I’ve felt wonderful since crossing into the field, but where was it? If I felt great, then is it logical for me to assume that I wasn’t having a stroke or that I didn’t imagine the whole thing? I don’t know the answer to that, but I can’t drop it now. If I return home tonight, I will not get to sleep later.

So I stop myself when I step onto the Chisholm trail. I look at my phone – I decide to give myself ten minutes to find the field.

Alarms sound in my brain. The field does NOT, can NOT exist. My spatial relationships may not be perfect, but I saw what I saw; there’s no way that field would fit in this space.

I cross to the fence, but before crossing it, I set a timer for ten minutes. My eyes are on my phone, so I see the SIGNAL LOST notification when I hop over the fence.

I want to leave again, but I at least crossed the line of trees last time. Surely I can’t settle for less today.

Steeling my nerve, I hit START on the timer and try not to think about the ‘SIGNAL LOST’ notification.

As I pass between the same two trees I had crossed between before, I see it again. A vast field lies before me.

As I entered, I heard loud noises of respiration. I rounded a bend in the field. There I saw a dozen or more buffalo grazing in the tall grasses.

Buffalo in Plano? Okay, maybe I have had a stroke. That is nuts. Again, I cut my exploration short. But I am as quiet as possible when I leave, just in case the buffalo are not a product of my imagination.


TEN DAYS Later…

A lot has happened in the last week and a half. I finally forced myself to return to the field. No matter how I approached from the east, I couldn’t find the grassy meadow.

I could only enter the hidden field from the west.

It sounds crazy, but the only conclusion I could come to is a one-directional portal along the fence line.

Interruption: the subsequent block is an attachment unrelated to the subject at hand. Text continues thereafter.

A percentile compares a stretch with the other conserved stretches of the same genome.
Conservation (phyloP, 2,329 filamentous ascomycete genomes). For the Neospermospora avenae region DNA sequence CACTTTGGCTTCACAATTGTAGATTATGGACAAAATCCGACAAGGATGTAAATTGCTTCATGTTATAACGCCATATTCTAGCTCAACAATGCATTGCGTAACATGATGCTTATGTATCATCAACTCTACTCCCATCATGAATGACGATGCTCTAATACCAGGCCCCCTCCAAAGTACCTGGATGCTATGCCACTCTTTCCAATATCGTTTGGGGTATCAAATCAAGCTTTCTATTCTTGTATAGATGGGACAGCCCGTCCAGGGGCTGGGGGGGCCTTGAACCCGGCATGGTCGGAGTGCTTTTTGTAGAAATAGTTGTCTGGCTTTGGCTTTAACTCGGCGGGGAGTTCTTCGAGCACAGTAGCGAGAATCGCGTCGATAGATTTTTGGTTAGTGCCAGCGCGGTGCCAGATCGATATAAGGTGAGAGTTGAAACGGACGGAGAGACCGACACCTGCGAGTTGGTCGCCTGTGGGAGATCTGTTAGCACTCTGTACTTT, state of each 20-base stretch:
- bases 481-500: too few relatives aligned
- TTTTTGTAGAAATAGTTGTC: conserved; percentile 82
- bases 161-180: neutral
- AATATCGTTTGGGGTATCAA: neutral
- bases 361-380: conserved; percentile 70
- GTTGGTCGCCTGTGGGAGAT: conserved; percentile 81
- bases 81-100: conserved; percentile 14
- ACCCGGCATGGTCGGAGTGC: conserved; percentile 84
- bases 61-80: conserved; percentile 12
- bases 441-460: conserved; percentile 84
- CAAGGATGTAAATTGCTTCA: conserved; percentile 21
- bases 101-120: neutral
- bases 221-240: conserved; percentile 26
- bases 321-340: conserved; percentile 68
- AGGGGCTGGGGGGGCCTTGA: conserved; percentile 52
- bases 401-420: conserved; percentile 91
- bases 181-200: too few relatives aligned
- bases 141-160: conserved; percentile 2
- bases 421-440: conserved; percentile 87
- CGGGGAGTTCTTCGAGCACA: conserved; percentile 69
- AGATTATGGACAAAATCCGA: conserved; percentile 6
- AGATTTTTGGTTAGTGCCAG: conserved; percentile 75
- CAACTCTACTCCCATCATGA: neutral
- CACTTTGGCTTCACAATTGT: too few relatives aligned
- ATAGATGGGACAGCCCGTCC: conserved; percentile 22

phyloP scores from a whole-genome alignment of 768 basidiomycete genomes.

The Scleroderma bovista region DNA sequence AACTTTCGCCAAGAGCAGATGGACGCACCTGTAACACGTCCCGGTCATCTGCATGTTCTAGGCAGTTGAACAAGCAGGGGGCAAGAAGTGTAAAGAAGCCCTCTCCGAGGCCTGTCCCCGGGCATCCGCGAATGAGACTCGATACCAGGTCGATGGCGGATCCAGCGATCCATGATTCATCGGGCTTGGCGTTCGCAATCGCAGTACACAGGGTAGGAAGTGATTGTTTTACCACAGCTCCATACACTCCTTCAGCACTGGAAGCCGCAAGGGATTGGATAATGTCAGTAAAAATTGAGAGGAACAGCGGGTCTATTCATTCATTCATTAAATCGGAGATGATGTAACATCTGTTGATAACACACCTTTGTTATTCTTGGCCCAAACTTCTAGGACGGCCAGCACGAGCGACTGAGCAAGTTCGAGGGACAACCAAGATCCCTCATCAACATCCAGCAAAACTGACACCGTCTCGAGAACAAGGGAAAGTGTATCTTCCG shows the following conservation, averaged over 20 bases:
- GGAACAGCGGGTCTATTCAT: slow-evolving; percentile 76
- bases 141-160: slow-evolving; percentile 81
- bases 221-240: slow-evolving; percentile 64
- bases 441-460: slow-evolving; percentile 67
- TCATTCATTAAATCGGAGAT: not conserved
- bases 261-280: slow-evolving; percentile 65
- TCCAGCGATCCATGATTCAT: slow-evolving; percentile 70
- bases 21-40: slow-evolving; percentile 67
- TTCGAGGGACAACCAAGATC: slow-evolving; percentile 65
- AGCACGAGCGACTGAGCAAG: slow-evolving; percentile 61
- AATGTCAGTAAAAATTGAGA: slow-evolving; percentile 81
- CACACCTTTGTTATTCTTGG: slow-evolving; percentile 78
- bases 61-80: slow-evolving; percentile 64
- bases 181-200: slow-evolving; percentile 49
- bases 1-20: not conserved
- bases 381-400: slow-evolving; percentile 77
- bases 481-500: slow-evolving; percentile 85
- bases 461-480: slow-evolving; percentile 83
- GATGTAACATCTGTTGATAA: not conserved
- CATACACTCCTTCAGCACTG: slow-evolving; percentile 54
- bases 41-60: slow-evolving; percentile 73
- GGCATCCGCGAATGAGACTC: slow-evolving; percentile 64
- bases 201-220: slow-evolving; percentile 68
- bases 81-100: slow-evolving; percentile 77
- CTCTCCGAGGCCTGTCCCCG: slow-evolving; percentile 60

The further I wandered into the field (while carefully keeping a treeline in sight, in case the buffalo return), the more wonders I discovered. The most surprising discovery was a small wooden sign that said “Sutter’s Mill 3 miles” with a crooked, crude arrow pointing to the right. The second was a torn corner of newspaper found along a dirt trail, the date stamped in one corner: November 18, 1847.

The field where no field can exist doesn’t exist in Plano in the year 2021. The meadow was situated just outside Coloma, California, in 1847, only a few months before the gold rush.

I spent several days back in modern-day Plano doing deep dives through GOOGLE on the gold rush. Equipped with this information, I crossed the fence one last time.

I’m not equipped to live in 2021 Plano. A series of questionable life choices and a general lack of interest in behaving responsibly with my finances have left me on track to work until I die.

I’ve not experienced long stretches of happiness in my life. A happy moment here and there, but nothing I could string together and proudly declare, ‘I am happy.’ I can be dour or even moody; I enjoy writing, massage, and little else.

I will make my way in a different space and time. I will pan for gold (I know precisely where to find it now, thanks to GOOGLE). I quit this place and time. I assume I can recross back into Plano anytime I want, but I honestly don’t care if the portal shuts while I’m there.

I’m sure it sounds like I’m giving up on life here rather quickly. I assure you I am not. I was sixty in Plano. Once I came across a mirror when I was on the other side. The image I saw looking back at me from the mirror wasn’t sixty. It wasn’t me at fifty, forty, or even thirty. The face I saw looking back at me was the same as that once appeared on my college ID some forty years ago.

Who wouldn’t go where I am going?